Ashley Giles will not allow England commitments to play second fiddle to a rearranged Indian Premier League should star men like Ben Stokes, Jofra Archer and Jos Buttler find themselves involved in a calendar clash.
The 2021 IPL was postponed last week as a result of the country's coronavirus crisis, leaving 31 of the lucrative tournament's matches unfulfilled and leading to speculation of a mid-September resumption.
That time-frame would be particularly tight for the competition's England contingent, who have white-ball trips to Pakistan and Bangladesh slated between the end of the domestic summer and the T20 World Cup in October.
The England and Wales Cricket Board had previously agreed to let IPL contracted players compete in a full season, even if that meant skipping next month's home Tests against New Zealand.
That decision attracted some criticism but hinged on the fact that the Black Caps series was a late addition to the fixture list – something which would not be a factor going forward. And Giles, managing director of England men's cricket, has made it clear that the Three Lions will come first for the remainder of a year that culminates in an Ashes tour Down Under.
"We've got a full future tours programme and if those tours are going ahead I'd expect them (IPL players) to be there," he said.
"The New Zealand scenario was very different. A rearranged IPL...none of us knows what that looks like at the moment, where it's going to be, or when or if.
"Our programme is incredibly busy and, within that, we're going to have to look after our players. But we've got a lot of important high profile cricket including a T20 World Cup and Ashes, so we're planning on the involvement of England players in England matches."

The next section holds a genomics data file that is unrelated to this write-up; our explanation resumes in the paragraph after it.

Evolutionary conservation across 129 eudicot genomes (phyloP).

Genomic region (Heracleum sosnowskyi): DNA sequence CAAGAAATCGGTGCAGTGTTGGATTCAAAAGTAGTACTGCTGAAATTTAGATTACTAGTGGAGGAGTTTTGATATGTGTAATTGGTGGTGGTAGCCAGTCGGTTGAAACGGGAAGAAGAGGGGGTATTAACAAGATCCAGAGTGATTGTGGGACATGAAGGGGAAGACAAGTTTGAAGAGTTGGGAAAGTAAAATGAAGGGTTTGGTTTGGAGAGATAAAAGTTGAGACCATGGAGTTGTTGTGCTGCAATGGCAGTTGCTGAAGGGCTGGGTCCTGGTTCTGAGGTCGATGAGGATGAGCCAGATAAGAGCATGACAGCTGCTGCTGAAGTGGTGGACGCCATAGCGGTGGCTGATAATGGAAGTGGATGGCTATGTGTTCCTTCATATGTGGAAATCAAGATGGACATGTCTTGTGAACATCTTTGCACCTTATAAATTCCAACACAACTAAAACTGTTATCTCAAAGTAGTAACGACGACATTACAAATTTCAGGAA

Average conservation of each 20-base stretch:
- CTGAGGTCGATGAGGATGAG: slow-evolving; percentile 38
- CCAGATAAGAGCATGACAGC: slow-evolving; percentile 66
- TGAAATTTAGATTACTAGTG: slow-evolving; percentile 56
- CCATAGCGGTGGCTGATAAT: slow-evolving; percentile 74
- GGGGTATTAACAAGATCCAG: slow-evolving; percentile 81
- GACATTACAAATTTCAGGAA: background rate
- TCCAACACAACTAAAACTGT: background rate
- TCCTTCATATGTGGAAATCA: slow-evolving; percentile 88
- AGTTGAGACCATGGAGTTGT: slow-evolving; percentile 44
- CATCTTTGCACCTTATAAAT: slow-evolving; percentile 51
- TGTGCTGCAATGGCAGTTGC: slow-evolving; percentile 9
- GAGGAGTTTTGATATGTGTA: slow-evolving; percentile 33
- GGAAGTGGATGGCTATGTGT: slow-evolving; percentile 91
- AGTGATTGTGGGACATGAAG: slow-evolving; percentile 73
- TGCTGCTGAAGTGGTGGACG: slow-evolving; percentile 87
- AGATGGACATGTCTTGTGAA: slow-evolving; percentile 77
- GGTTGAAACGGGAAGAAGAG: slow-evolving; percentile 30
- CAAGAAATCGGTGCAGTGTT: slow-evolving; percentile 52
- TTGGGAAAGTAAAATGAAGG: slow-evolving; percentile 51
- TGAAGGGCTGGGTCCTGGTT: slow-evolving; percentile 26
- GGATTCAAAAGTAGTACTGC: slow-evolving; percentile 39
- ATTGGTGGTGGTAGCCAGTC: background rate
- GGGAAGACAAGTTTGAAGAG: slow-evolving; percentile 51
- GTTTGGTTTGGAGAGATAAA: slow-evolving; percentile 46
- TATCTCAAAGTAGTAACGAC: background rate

Giles also reflected on the England and Wales Cricket Board's decision not to instruct the 11 players to come home from the IPL when it became clear India's public health situation was descending into emergency.
Asked if an intervention was seriously considered, he said: "Honestly, no. I don't mean that we weren't talking about it or thinking about it on a daily basis – almost every hour that we were awake – because that situation was changing a lot.
"I thought our position was to advise and keep communicating with the guys. They're all grown-ups and they signed these contracts; their relationships were with the franchises. Absolutely their welfare and their health is very important to us but we didn't really feel it was for us to pull them out of that scenario."
Last month Giles engineered a significant behind-the-scenes restructure that saw national selector Ed Smith removed and his duties added to the newly-empowered head coach Chris Silverwood.
"It's a change I've been looking at for some time. For me, it's more modern and it's cleaner; let the coach pick the team," said Giles.
"His head's on the block. I don't want that to be the headline but it's a conversation I'd have had with Chris...if we lose in Australia the pressure is on all of us. You might as well have a free run at it, it's your team."
Silverwood's first act in charge of picking the team could see him cast the net a little wider, with the likes of Jos Buttler, Sam Curran, Chris Woakes, Jonny Bairstow and Moeen Ali all currently quarantined in government-approved hotels following their return from India.
They will all be short on red-ball cricket by the time the first Test against New Zealand rolls around on June 2, while Ben Stokes, Jofra Archer and Dom Sibley all have varying injury problems.
In-form seamers Ollie Robinson and Craig Overton are pushing hard for pace bowling places, while Gloucestershire's James Bracey is next in line among top-order batsmen.
"We need to look after them...we're not going to rush or force them back into cricket," Giles said of those who were currently isolating.
"Given the Ashes series, we don't know what conditions that's going to be played in at the moment with regard to a Covid environment, but we are going to need a bigger group of players still. We may also choose against New Zealand to look at some new faces."